The paradigm of self-supervision focuses on representation learning from raw data without the need of labor-consuming annotations, which is the main bottleneck of current data-driven methods.
The concept of unsupervised universal sentence encoders has gained traction recently, wherein pre-trained models generate effective task-agnostic fixed-dimensional representations for phrases, sentences and paragraphs.
Self-supervised learning has proven to be invaluable in making best use of all of the available data in biomedical image segmentation.
Data augmentation is of paramount importance in biomedical image processing tasks, characterized by inadequate amounts of labelled data, to best use all of the data that is present.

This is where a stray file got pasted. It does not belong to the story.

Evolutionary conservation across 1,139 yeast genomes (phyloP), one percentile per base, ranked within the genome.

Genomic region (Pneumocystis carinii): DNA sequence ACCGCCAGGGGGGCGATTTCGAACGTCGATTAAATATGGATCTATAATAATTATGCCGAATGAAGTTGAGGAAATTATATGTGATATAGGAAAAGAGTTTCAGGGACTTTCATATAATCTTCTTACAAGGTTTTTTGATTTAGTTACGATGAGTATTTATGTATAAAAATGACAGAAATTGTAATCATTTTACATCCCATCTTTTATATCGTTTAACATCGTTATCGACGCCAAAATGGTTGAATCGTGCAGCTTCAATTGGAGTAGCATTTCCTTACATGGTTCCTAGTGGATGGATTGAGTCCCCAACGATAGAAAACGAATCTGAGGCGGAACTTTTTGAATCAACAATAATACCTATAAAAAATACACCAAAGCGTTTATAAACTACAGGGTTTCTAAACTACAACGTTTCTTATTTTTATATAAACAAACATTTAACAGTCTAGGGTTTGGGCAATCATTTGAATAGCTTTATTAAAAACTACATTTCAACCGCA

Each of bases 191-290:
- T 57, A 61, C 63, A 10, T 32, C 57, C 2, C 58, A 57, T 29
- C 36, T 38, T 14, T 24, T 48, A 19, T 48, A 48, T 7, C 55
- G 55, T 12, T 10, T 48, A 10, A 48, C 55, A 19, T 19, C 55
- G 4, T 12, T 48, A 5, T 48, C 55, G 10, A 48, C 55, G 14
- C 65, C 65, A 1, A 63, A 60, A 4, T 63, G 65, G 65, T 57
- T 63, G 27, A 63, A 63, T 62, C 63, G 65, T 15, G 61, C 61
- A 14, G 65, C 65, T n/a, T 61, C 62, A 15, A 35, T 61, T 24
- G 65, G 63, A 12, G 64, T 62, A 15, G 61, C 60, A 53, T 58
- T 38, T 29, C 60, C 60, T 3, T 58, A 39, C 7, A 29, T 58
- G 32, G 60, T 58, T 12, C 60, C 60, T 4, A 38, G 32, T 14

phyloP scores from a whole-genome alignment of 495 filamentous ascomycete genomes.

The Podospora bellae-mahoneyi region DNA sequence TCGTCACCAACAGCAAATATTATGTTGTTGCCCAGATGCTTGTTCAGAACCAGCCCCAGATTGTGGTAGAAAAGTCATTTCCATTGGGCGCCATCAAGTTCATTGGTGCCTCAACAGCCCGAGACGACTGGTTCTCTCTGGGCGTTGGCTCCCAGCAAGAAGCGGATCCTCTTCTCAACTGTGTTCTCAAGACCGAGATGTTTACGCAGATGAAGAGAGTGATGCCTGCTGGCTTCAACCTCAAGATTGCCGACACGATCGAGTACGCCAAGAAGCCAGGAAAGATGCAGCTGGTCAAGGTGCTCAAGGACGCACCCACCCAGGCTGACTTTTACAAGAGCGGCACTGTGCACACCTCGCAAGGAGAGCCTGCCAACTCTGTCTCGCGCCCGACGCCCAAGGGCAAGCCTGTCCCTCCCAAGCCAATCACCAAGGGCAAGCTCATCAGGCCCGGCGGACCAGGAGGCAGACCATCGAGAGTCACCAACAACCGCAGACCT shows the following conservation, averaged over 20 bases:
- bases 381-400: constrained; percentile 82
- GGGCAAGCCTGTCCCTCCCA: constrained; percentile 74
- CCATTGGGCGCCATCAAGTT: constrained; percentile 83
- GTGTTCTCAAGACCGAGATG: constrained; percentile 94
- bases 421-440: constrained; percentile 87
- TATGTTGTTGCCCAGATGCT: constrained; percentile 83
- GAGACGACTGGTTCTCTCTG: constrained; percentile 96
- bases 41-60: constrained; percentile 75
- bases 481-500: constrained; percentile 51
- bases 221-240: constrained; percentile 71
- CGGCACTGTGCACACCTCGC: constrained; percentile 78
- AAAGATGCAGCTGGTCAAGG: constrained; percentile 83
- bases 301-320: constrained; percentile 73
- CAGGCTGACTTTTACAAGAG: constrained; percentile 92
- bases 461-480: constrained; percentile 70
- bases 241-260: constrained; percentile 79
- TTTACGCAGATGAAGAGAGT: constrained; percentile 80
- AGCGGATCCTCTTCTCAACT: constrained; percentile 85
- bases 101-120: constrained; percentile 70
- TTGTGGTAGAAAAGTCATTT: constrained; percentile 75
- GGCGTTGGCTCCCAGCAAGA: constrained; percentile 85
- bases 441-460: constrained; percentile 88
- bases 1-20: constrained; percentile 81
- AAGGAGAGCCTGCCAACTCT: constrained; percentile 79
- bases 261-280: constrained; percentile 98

Distributed representation of words, or word embeddings, have motivated methods for calculating semantic representations of word sequences such as phrases, sentences and paragraphs.
In this paper we present a solution for tagging funding bodies and grants in scientific articles using a combination of trained sequential learning models, namely conditional random fields (CRF), hidden markov models (HMM) and maximum entropy models (MaxEnt), on a benchmark set created in-house.
In this paper, a popular theoretical model with it's origins in statistical physics and social dynamics, known as the Deffuant-Weisbuch model, is applied to the image segmentation problem.